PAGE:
Risk for Fournier Gangrene Identified With SGLT2 Inhibitor Use in Type 2 Diabetes

Clinicians should be aware of an increased risk for Fournier gangrene in patients with diabetes receiving sodium-glucose cotransporter 2 inhibitors.

Clinicians should be aware of an increased risk for Fournier gangrene in patients with diabetes receiving sodium-glucose cotransporter 2 (SGLT2) inhibitors, according to study results published in the Annals of Internal Medicine.

Infections of the genitals and urinary tract are the most common adverse events recorded in clinical trials evaluating SGLT2 inhibitors. Although Fournier gangrene is rare, diabetes is a comorbid condition in 32% to 66% of cases. To better understand the risk for Fournier gangrene in adults with type 2 diabetes receiving SGLT2 inhibitor therapy, researchers reviewed cases documented in the US Food and Drug Administration Adverse Event Reporting System (FAERS) between March 2013 and January 2019. Reports were excluded if they did not mention a necrotizing perineal infection and surgical intervention. The investigators also searched PubMed, Google Scholar, EMBASE, and EBSCOhost to identify case reports and epidemiologic studies reporting on Fournier gangrene in SGLT2 inhibitor therapy.

To find the number of cases of Fournier gangrene associated with other diabetes medications, cases were identified in the FAERS and literature searches from 1984 to 2019, using the same search criteria for antiglycemic agents across several drug classes.

In total, there were 55 cases of Fournier gangrene that met inclusion criteria, a majority of which occurred in the United States. Patients ranged in age from 33 to 87 years, and average time from initiation of SGLT2 inhibitor therapy to infection was 9 months (range, 5 days-49 months).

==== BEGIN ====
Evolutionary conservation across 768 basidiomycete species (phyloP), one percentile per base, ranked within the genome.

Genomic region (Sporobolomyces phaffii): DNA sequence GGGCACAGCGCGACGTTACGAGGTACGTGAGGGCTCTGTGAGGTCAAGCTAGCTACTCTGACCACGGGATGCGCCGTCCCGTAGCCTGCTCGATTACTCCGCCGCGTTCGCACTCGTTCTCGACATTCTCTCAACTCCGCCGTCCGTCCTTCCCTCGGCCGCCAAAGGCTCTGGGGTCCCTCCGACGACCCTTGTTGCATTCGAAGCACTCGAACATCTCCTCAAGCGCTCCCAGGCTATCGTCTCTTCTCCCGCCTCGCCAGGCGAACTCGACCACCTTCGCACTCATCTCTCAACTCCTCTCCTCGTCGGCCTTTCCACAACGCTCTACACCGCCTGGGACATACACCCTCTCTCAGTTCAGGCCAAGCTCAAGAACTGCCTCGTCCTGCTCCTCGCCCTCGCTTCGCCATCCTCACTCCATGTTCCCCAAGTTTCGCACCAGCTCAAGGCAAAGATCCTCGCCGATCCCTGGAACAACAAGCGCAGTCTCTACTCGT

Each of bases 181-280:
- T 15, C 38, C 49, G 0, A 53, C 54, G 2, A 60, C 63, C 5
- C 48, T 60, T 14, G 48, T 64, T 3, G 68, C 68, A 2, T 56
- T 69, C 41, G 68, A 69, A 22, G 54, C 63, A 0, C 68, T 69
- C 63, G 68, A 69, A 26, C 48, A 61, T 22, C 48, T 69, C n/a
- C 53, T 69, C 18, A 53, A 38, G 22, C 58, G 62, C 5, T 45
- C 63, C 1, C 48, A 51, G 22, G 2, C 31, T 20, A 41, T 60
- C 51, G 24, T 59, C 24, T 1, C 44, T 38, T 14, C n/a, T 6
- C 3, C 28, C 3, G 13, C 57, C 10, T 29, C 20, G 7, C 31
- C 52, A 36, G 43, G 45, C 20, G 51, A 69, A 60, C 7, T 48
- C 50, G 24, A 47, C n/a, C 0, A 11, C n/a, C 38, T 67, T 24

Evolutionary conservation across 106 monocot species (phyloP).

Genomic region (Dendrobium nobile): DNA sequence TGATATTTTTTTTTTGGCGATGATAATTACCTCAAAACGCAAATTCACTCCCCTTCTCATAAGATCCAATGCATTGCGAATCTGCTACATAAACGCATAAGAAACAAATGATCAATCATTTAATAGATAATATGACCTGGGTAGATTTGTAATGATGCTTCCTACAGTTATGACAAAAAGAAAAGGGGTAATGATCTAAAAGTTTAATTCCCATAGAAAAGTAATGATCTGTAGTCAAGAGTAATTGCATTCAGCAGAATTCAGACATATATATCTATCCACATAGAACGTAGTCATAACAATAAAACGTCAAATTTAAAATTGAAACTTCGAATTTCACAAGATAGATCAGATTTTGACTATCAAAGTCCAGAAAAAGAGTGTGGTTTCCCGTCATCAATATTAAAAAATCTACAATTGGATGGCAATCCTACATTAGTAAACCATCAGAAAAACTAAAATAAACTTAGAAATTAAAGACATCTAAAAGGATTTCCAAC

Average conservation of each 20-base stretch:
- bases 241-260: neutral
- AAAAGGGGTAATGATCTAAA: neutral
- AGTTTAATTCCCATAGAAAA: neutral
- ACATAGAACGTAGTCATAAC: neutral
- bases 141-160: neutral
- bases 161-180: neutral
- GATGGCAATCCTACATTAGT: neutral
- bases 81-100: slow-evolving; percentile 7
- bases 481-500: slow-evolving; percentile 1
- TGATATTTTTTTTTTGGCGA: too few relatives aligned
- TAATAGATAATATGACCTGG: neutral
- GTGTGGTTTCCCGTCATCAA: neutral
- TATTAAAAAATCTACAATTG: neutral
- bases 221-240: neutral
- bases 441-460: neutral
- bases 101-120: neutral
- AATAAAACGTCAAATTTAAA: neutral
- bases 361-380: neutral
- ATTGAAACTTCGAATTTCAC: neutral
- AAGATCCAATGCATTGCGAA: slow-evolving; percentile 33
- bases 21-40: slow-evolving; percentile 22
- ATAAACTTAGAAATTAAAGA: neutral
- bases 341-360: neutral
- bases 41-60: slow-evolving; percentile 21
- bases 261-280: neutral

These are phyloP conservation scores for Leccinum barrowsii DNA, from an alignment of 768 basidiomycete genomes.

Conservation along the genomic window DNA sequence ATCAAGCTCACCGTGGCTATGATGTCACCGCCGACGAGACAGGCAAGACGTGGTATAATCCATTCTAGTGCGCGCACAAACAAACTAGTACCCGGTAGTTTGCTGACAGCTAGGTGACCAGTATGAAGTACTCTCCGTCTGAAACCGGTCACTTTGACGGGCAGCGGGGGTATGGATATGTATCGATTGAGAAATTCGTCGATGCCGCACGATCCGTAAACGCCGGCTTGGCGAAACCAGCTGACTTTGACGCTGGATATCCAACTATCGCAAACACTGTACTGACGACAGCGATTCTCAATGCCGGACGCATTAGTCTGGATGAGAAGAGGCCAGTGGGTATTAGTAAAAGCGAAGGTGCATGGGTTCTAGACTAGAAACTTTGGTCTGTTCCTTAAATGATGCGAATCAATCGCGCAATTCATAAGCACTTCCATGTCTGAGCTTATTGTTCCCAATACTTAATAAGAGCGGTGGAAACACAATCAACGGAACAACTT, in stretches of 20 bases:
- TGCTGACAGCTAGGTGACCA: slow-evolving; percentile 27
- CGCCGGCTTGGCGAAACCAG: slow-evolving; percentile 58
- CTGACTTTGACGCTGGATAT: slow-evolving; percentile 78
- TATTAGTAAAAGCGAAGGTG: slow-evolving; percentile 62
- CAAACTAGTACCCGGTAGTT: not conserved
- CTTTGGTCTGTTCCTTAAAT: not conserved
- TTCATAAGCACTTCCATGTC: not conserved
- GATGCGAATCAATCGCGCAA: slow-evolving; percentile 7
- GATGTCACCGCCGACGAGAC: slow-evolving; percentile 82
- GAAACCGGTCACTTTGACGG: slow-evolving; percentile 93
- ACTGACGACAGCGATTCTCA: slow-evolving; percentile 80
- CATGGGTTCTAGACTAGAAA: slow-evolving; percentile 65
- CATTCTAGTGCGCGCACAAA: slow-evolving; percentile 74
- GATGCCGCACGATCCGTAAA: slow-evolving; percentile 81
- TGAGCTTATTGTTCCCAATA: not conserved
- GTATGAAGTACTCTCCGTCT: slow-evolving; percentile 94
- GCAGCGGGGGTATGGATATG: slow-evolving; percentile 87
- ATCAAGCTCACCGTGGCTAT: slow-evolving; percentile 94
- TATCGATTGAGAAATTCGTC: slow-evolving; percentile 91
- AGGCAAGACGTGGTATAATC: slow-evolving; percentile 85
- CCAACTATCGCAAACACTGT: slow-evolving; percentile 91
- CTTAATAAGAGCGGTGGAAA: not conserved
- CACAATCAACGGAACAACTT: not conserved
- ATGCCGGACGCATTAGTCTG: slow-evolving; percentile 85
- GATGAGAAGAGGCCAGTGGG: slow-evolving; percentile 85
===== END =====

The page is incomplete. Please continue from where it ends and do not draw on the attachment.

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In all 55 cases, the patients were hospitalized and severely ill with Fournier gangrene, with several having complications including diabetic ketoacidosis and sepsis. Amputation as a result of necrotizing fasciitis of a lower extremity during hospitalization was reported in 2 cases, 8 patients underwent a procedure for fecal diversion, and 3 patients died.

The researchers noted that Fournier gangrene was associated with all SGLT2 inhibitors approved by the US Food and Drug Administration, with the exception of ertugliflozin; however, this may have been a result of ertugliflozin’s limited time on the market (US approval occurred in December 2017).

During the 35-year period evaluating cases of Fournier gangrene in other diabetes drugs, only 19 cases were recorded; the majority occurred in patients receiving metformin (n = 8) and insulin glargine (n = 6).

The investigators noted that data from FAERS cannot establish incidence or causality, and that the number of cases reported in the study likely underestimates the true burden of Fournier gangrene with SGLT2 inhibitors.

“Pain that seems out of proportion to findings on physical examination is a strong clinical indicator of necrotizing fasciitis and may be the most important diagnostic clue,” wrote the researchers. “A high index of suspicion therefore is necessary to identify [Fournier gangrene] in its early stages to prevent or minimize the potential for both morbidity and mortality in patients using SGLT2 inhibitors.”

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Bersoff-Matcha SJ, Chamberlain C, Cao C, Kortepeter C, Chong WH. Fournier gangrene associated with sodium-glucose cotransporter-2 inhibitors [published online May 6, 2019]. Ann Intern Med. doi:10.7326/M19-0085